Martyr at the Unicorn Theatre
Benjamin has found God. A usual self-exploratory process that most teenagers undergo, which conjures up images of volunteering in soup kitchens or singing in a local church choir. Not for Marius von Mayenburg’s protagonist. For him, God is a medium through which to vent his anger and religion – an avenue to frustrate those around him.
When Benjamin (Daniel O’Keefe) flatly refuses to participate in swimming classes, spouting chants of “the shameless mingling of the sexes”, his mother and teacher quickly realise that his religious beliefs may be more than just a little concerning. The school’s authorities, on the other hand, fail to see his zealotry burgeoning within and accommodate his fanaticism. Girls should forgo their bikinis for more appropriate swimwear. His science teacher should lecture on the realms of Creation: after all, no one has explained who or what created the “big bang”, upon which scientific theory rests.
Martyr questions (rather loudly) how far one should go when tolerating others’ beliefs. When do they start to pose a problem? How accommodating should people be? By having Benjamin rant from the Christian Bible, German playwright Mayenburg shows us that all religions are capable of alarming distortion, and avoids calling out certain subgroups in the swarm of current fundamentalism. Finally reeled in by Benjamin (for presumably being Jewish), his science teacher (played by Natalie Radmall-Quarke) pursues a dangerous path of playing Benjamin at his own game, which unavoidably heads into disaster.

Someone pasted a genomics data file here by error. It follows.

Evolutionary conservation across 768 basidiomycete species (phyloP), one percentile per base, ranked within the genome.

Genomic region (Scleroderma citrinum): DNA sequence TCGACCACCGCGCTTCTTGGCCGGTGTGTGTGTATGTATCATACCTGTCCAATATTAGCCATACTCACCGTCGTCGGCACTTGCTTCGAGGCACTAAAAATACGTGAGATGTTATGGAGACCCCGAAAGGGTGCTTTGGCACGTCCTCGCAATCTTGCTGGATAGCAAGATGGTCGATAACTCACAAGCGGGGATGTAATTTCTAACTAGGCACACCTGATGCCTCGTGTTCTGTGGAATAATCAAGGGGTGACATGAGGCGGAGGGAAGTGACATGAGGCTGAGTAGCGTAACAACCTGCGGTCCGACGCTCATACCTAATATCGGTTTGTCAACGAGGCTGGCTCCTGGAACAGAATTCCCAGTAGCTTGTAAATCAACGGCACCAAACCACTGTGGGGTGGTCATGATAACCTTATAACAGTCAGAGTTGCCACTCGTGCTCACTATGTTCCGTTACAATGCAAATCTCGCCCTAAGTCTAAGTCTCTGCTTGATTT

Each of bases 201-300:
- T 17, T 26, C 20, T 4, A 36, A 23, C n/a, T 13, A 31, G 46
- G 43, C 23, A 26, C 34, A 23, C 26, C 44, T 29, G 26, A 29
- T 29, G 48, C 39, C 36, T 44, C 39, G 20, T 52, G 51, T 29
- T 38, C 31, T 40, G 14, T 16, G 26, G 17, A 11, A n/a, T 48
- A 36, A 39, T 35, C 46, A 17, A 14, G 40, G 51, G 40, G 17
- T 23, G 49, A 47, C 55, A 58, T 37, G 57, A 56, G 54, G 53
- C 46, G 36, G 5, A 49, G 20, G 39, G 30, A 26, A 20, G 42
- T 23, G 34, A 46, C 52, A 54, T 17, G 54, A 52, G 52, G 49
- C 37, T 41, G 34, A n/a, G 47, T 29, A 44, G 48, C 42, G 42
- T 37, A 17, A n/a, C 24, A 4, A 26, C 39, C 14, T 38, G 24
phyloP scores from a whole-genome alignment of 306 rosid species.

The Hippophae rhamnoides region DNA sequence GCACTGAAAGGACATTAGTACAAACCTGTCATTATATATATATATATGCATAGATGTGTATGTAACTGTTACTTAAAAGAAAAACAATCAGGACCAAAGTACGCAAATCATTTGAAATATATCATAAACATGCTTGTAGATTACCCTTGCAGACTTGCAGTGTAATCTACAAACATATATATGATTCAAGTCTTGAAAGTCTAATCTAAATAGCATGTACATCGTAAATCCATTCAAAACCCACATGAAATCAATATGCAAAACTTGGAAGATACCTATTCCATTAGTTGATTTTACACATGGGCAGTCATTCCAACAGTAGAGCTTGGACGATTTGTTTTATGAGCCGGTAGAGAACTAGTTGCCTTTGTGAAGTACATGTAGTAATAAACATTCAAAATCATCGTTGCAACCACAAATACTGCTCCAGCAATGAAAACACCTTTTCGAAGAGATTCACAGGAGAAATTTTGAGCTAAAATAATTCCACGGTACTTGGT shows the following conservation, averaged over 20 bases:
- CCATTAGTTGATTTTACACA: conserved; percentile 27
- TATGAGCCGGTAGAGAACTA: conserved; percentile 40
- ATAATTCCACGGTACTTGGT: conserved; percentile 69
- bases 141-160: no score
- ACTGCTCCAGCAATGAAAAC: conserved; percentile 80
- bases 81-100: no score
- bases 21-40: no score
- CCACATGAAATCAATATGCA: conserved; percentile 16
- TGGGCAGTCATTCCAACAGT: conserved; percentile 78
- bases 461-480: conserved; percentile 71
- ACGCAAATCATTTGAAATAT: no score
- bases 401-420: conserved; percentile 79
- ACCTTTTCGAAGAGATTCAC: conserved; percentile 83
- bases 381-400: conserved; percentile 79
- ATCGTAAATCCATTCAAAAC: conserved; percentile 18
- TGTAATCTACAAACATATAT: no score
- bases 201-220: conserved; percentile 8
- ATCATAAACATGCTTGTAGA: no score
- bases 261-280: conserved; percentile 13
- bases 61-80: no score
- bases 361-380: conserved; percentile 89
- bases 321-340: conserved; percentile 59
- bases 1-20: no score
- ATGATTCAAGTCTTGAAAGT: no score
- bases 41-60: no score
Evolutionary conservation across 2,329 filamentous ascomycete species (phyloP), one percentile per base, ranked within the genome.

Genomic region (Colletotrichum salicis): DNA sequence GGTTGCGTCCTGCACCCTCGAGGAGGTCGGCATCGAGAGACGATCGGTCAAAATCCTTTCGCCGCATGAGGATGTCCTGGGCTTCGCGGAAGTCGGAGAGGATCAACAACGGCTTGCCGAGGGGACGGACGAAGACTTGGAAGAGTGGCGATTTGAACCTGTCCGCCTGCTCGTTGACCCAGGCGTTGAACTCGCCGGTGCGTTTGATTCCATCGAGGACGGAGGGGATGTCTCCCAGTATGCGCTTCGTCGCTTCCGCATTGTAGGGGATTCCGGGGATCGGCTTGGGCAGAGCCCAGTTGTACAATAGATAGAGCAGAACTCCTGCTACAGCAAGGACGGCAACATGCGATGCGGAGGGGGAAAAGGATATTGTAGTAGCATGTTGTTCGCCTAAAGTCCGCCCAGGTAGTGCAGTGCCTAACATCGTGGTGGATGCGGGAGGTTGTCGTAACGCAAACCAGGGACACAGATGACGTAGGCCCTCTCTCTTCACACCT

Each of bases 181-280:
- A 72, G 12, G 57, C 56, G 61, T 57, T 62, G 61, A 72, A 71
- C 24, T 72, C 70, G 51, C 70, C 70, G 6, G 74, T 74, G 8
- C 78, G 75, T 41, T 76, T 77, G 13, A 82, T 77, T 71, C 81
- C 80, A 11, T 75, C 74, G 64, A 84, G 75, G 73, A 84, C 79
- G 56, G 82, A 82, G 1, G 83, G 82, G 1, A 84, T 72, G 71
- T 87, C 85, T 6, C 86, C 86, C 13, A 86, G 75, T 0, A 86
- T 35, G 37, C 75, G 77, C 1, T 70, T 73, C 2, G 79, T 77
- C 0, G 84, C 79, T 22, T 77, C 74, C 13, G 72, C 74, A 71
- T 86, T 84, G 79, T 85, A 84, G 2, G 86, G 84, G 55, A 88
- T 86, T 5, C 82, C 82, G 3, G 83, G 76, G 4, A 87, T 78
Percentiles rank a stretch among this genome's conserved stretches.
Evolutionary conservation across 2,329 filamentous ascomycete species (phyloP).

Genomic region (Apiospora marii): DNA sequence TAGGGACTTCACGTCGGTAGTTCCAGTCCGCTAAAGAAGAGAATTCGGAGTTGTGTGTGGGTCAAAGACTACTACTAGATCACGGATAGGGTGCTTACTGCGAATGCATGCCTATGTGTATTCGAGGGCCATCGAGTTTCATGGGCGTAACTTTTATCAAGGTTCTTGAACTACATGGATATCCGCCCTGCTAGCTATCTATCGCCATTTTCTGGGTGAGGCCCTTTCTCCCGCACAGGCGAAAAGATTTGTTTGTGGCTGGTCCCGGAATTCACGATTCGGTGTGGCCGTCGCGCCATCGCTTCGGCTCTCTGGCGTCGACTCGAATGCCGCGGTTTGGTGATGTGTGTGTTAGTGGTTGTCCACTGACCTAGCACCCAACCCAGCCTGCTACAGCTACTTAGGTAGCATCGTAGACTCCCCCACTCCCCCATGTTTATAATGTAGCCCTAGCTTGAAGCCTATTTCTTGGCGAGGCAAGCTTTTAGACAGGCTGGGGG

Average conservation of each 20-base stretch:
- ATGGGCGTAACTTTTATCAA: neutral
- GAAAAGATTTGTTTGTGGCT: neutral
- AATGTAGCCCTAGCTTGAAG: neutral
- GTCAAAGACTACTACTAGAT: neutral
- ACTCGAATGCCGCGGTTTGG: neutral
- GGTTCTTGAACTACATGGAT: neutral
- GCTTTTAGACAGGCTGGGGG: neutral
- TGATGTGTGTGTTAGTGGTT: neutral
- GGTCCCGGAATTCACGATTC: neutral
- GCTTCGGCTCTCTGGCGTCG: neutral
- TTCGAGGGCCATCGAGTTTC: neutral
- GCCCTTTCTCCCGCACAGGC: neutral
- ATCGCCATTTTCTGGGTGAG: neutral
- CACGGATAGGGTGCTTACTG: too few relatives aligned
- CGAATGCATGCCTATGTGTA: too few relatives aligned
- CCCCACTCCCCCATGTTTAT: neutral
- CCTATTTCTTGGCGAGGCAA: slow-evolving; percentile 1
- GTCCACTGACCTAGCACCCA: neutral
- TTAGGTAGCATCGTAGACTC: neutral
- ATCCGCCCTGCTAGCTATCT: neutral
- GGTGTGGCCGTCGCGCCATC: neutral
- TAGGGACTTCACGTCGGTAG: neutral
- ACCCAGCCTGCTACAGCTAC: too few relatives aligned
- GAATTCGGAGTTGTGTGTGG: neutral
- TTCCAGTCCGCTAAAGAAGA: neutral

O’Keefe’s performance as the troubled teenager is compelling and powerful and is offset nicely with Farshid Rokey’s meek and comedic performance as his only friend. Radmall-Quarke also gives a measured performance with the right injection of charm and restraint, well supported by Brian Lonsdale as the PE teacher.
Overall, Ramin Gray’s production balances Maja Zade’s tender translation of the original play with more cogent confrontations about religion and society. It’s a darkly humorous piece of writing with a hard-hitting message: one that resonates across continents and faiths.
Martyr is on at the Unicorn Theatre from 15th September until 10th October 2015, for further information or to book visit here.
Watch the trailer for Martyr here:
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